The rebuild of County Road 151 across three townships has been honored with two awards.
The Monroe County Road Commission received the national Asphalt Recycling & Reclaiming Association’s 2016 Award for Excellence in full-depth reclamation for the project. In addition, the road commission and Gerken Paving Inc. received an award of excellence from the Asphalt Pavement Association of Michigan.
In 2014, the roadway received a multimillion-dollar improvement to the 10.3 miles of the crumbling highway that was built in the 1960s as an experimental road. The road commission received $5 million in state funding to help with the project, which used recycled asphalt to repave the highway and crushed concrete from the road for other projects in the county.
“I don’t know if this has been done before,” Scott Assenmacher, county highway engineer for the road commission said of the project. “It was unique to us.”
The road, which passes through Erie, Bedford and Whiteford townships, was the key primary road targeted for funding and repair in 2014. Bruce Wehr, a representative from Asphalt Materials Inc., which provided material for the project, submitted the rebuild for the national award.
“For around here, it was a new way to rebuild a road completely using existing rock source millings,” Mr. Wehr said. Using recycled materials for the road was a decision made based on funding, and “conventional construction” would likely have been too costly.
Instead, the full-depth reclamation project included the removal of the failed cement concrete and the construction of 8-inch asphalt pavement and an aggregated base with an engineered asphalt emulsion.
Engineers researched the best method to repair the road. Repairs were discussed for years but were unable to happen due to a lack of funding.
“It was neglected for over 50 years,” Mr. Assenmacher said. The recycled materials from the project then were used on Wasbash and Tuttle-Hill Rds.
Kristen Brown (left photo) poses with her son, Matthew, on County Road 151 (Samaria Rd.) in front of K& B Plants, the business owned by her parents, Bill and Karen Albring, after the road was redone. County Road 151 is shown looking east of Jackman Rd. (above) prior to the construction.— Monroe News file photo
For around here, it was a new way to rebuild a road completely using existing road source millings.”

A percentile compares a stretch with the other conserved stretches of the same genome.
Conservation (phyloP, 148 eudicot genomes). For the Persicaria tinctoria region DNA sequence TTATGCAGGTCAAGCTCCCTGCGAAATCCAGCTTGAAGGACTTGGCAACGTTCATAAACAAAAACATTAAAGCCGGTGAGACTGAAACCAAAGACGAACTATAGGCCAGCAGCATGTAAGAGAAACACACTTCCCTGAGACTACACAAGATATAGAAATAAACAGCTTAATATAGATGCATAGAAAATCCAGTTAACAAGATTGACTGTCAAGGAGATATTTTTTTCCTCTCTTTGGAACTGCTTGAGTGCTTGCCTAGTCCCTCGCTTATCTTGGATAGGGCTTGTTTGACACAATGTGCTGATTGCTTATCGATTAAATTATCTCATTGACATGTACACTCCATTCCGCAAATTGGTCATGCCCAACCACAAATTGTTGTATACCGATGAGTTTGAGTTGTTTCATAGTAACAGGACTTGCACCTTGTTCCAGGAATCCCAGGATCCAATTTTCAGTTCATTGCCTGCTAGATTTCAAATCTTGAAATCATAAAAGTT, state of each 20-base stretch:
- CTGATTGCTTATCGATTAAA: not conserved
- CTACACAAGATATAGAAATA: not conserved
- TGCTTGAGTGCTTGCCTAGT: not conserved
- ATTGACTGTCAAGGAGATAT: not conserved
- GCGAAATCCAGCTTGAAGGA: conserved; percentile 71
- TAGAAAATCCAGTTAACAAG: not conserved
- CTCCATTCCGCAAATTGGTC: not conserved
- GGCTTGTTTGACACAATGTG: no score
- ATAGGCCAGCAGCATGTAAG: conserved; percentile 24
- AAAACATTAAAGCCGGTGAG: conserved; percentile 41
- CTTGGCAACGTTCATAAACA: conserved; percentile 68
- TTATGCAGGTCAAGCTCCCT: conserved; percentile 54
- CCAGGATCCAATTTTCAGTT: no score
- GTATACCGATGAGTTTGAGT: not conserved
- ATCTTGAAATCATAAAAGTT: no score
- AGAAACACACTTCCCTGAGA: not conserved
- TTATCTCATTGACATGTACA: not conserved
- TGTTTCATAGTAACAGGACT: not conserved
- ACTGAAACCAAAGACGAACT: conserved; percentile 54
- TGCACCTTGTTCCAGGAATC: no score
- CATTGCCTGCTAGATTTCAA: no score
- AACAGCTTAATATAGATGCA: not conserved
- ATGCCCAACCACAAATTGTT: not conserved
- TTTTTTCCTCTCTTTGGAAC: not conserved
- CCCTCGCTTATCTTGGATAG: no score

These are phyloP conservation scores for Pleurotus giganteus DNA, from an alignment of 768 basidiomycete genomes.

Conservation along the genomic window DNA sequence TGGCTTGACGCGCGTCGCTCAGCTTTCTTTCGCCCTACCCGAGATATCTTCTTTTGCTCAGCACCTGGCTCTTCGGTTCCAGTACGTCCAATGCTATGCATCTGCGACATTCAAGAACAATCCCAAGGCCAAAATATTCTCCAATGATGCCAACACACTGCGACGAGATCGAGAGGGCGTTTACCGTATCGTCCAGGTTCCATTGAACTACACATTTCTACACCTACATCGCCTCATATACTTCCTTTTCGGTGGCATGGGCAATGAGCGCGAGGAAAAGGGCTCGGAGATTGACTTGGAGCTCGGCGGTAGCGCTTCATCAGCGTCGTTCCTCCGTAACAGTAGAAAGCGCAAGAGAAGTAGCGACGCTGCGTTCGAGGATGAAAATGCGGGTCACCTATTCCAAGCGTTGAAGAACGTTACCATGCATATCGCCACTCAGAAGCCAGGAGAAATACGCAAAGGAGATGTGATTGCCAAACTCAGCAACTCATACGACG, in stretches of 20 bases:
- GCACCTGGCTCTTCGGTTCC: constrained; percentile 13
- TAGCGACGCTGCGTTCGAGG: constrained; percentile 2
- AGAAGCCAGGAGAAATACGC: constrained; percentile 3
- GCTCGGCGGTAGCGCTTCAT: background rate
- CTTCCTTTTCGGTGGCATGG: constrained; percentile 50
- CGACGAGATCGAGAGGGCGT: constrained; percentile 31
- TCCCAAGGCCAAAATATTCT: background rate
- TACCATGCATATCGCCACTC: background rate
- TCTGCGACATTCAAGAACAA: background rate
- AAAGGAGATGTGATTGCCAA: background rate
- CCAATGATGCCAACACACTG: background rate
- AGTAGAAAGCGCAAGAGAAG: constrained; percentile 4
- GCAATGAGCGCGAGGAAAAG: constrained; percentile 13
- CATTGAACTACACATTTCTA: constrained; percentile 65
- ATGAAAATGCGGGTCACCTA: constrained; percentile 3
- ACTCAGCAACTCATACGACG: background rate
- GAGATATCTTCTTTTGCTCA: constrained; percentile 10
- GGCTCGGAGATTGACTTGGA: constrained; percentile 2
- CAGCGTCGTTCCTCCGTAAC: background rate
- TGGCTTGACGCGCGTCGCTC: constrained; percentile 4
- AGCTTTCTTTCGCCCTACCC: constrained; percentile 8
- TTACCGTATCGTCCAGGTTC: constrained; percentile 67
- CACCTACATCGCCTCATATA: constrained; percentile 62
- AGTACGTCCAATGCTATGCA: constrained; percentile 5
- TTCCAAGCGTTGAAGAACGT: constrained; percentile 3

— Bruce Wehr
representative from Asphalt Materials Inc.
The upgrade on the road should last about 20 to 25 years. The technique could be used by the road agency in the future. “It’s a realistic technique to be used in the future,” Mr. Assenmacher said.
“Ida West Rd. will be a big project so it could be a similar situation.” The way County Road 151 was rebuilt, while new to Monroe County, isn’t new to other agencies.
“It’s been around for decades,” Mr. Wehr said. “ The problem is there isn’t the willingness to do this in Michigan as in other parts of the country.” Mr. Wehr said that is one of the reasons why his company submitted the road commission for the award.
“It seemed to be award-worthy because of its complexity,” Mr. Wehr said. The state should look at this project, Mr. Wehr said, and model others after it.
“I personally think the state is doing itself a disservice by not looking at this in depth to use in other areas,” he said.
Other states, including Iowa, California, North Dakota, South Dakota and Wyoming are among the states that often use recycled material to repair other roads.
“ The Great Lakes states are a bit behind the curve with this,” Mr. Wehr said.
Mr. Assenmacher called the project a collaborative effort and thanked the road commission’s leadership, contractors and legislators who worked on it.
“Because MCRC leadership has allowed the staff to think outside the box, we are willing to try just about anything once,” he said.
“There will be some failures along the way, but you won’t know unless you try. However, the successes in cost savings and improvement life using different treatment options outweigh the bad. Samaria Rd. is a great example of one of those successes and it is being recognized for it both at a state and national level,” said Mr. Assenmacher.
Copyright 2016 Monroe Publishing Co. 1/22/2016